Establishing contacts: A rule facilitates successful networking

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Anyone who wants to successfully climb the corporate ladder needs a functioning network – a little bit of vitamin B can sometimes work wonders. While people used to make contacts on the golf course, there are now numerous other opportunities to network well professionally. But how does real networking work?

According to the psychologist Marisa Franco, a good networker is primarily characterized by helpfulness. Because those who think for others and are willing to do them a favor often get it back, writes Franco in a blog post on Psychology Today. “In the long run, giving is never a loss, it is always a gain,” she said Psychologist.

Tit for tat

The so-called reciprocity theory states that people feel obliged to give something back when they have received something. Tit for tat. The psychologist Dennis Regan already demonstrated this effect in a study in the 1970s. For this purpose, an initiated person should sell tickets to students. He was friendly to some of them. He was extremely unfriendly with the others. At the same time, he gave some of the students a Coke – and not the others.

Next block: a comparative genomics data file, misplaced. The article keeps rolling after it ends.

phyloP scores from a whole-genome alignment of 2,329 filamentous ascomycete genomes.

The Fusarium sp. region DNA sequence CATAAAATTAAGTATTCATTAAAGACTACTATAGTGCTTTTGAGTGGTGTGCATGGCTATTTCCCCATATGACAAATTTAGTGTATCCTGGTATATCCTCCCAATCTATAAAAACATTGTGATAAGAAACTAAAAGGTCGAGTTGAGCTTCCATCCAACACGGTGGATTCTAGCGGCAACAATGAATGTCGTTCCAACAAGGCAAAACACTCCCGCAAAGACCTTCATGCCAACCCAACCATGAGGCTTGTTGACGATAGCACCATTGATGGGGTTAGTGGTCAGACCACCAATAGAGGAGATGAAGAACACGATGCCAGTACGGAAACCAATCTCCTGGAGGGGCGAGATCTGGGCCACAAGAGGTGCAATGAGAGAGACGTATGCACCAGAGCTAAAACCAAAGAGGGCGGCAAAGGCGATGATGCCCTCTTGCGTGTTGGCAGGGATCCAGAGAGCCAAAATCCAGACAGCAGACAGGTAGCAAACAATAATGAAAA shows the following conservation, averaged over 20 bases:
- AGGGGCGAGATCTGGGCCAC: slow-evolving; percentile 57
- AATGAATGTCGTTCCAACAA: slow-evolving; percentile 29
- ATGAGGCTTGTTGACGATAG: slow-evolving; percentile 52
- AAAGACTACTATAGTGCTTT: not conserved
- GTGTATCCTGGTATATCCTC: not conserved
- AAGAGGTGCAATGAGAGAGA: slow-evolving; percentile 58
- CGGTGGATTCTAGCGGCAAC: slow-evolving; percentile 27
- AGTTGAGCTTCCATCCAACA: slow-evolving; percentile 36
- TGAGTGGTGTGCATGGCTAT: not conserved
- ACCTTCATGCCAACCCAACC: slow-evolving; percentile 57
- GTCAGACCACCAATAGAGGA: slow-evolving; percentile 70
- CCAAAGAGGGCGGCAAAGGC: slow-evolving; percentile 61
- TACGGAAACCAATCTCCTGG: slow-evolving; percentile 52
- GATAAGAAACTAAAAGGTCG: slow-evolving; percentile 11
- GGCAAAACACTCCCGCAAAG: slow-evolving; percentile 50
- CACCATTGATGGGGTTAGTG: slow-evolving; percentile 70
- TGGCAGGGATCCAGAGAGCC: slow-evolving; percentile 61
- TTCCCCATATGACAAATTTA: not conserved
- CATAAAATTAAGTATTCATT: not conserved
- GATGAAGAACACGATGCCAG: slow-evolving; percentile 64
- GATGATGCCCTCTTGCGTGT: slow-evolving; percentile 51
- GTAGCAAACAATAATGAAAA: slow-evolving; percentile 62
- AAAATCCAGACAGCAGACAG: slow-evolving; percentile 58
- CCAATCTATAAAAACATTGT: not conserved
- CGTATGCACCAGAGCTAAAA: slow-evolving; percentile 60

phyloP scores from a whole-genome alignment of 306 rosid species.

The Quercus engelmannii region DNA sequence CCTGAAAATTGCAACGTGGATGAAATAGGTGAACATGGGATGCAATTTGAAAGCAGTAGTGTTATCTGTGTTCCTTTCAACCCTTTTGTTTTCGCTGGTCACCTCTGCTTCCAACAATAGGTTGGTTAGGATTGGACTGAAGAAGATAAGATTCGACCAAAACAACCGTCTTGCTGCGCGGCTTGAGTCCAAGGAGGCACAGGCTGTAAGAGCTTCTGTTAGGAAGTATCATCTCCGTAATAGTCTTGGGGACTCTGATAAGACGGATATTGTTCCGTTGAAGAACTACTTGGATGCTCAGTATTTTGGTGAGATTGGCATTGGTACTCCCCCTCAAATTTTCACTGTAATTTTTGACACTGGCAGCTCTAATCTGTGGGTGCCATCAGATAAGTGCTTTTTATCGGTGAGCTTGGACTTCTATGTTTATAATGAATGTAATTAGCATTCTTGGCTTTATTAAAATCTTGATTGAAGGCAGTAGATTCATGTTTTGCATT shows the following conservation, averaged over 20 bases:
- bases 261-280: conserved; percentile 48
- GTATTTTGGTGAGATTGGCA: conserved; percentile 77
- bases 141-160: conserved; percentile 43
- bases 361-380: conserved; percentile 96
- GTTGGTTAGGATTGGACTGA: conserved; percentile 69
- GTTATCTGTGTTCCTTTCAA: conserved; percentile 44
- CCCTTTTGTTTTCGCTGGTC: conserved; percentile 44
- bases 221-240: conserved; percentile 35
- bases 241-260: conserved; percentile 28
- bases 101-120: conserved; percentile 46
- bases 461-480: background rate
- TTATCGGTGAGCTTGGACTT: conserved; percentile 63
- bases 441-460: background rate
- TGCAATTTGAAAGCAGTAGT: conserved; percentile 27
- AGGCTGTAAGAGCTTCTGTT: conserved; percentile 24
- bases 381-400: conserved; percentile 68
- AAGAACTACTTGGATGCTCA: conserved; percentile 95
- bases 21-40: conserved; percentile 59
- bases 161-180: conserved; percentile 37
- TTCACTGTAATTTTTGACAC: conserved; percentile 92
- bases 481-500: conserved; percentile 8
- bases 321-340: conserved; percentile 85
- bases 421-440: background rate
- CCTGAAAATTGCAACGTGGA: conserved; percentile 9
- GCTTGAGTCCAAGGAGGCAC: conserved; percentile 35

It turned out that the test subjects who received a Coke bought twice as many tickets – even if they did not like the supposed seller. The tickets were also worth significantly more than the cola they brought with them.

“These results suggest that when deciding who to give something to, we give priority to people who have given us something. Even about those we prefer, ”writes Franco. So if you are expecting a favor from someone else, ask yourself beforehand how you can help that person.

It doesn’t always have to be the grand gesture. For example, you can leave a positive review on LinkedIn or network your contact with someone you know, advises Franco. “You can also offer to look out for professional prospects for the other,” writes the psychologist.

Those who expect support should also encourage others. In addition to professional success, this can also make you happy. Franco speaks of a “helper’s high”. This term comes from the 80s.

Several studies have confirmed positive feelings in subjects after helping others. Such a high increases joy and reduces personal stress, writes Franco. In the question of how one can help, one can also find personal fulfillment.


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